There are many people that will not be convinced that going for a shared vision is correct. There are many people that don't believe that there is a looming (systemic) crisis that is long overdue. Those people should be left behind as it is a waste of precious time trying to convince them, when they are not open to dialogue or to have the courage to be open to be convinced. Peter Senge said that “… I find that I spend very little time trying to convince people of my view, and I can honestly say that it makes life a lot easier and more fun.”

Time is better expended working with the many others that are open to be convinced that going for a shared vision is correct and believe that there is a looming (systemic) crisis that is long overdue. In addition they have the freedom to have their personal visions which they wish to become shared visions of an emergent solution to the systemic crisis.

My vision is NOT about deregulation, but re-regulation. The Old Paradigm of the power industry has stocks of capacity (provided under regulation under a responsibility to serve) which are under the control of the system operator as the mean to provide ultraquality service for the whole system. But that ultraquality only results by overbuilding transmission and generating capacity.

The New Paradigm of the power industry (wide open to be enhanced to become a shared vision) gives the system operator (under a responsibility to transport) the control the stocks of capacity (provided from the open market under prudential regulations), in addition to the control of stocks of demand, in accordance with the commitments that customer make in the open market under contractual relationships with Second Generation Retailers (also under prudential regulations) to provide ultraquality service for the whole system. Under EWPC the long run investments expansion plans in transportation (integrated transmission and distribution) will be at least costs. Generation investments of base load power plants in the open market will lead to the development of a futures market.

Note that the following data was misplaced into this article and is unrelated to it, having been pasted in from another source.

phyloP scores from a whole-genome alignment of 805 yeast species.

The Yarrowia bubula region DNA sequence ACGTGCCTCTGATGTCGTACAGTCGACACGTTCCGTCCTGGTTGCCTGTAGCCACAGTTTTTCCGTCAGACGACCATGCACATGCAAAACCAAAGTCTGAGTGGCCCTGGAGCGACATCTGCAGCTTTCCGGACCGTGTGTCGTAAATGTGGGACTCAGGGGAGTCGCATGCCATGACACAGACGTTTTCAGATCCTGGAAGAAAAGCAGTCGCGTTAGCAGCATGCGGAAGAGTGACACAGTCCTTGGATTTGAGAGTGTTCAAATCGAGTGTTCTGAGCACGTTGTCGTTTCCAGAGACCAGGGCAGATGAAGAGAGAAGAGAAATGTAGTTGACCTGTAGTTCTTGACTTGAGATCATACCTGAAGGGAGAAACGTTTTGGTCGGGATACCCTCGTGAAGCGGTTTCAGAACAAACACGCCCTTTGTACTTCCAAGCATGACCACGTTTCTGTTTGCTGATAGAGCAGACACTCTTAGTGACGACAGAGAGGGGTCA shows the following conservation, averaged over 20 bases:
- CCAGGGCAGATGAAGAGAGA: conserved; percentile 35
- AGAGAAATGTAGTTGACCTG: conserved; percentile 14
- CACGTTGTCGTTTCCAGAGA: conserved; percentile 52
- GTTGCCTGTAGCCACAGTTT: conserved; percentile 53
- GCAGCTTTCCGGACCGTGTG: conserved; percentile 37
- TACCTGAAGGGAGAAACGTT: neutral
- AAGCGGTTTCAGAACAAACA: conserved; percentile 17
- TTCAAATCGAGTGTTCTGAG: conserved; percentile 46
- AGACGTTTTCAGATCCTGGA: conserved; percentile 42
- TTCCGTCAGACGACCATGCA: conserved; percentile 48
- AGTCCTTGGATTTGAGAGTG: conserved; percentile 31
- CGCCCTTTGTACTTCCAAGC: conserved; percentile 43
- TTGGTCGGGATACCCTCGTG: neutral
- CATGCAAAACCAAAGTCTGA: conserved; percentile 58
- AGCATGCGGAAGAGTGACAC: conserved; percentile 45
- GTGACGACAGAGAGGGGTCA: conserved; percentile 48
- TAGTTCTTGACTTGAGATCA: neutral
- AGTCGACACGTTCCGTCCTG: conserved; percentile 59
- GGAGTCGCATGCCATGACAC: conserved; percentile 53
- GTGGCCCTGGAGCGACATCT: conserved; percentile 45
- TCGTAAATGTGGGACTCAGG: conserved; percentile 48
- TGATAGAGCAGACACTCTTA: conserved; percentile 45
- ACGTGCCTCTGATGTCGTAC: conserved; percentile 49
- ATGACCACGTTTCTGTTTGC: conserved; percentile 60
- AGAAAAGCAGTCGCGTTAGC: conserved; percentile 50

As the incremental extensions (symptomatic solutions) to the Old Paradigm like Open Transmission Access that have later required the introduction of NERC mandatory rules (to give the incentives to invest in transmission, which will not be at least costs) in response to very costly blackout and as FERC is implementing Demand Response by introducing modifications to NERC rules, excessive investments in unnecessary transmission and bureaucracy will lead to more costs that in the end will have to be paid by the end-customer. Each ambiguous and unclear symptomatic solution has generated its own stranded costs that now involve “massive investments.”

The resulting shared vision of universal (global) electricity service is a more efficient power sector leading to fewer costs for the whole and for individual customers after a while. EWPC is open to gain a foothold for company vs. company competition in a state of the U.S., a country of Europe, or any of the BRIC countries, to implement such certainly needed vision.

Reference and context: Continental Grid Vision Needed, by Martin Rosenberg, Editor-in-Chief, EnergyBiz Magazine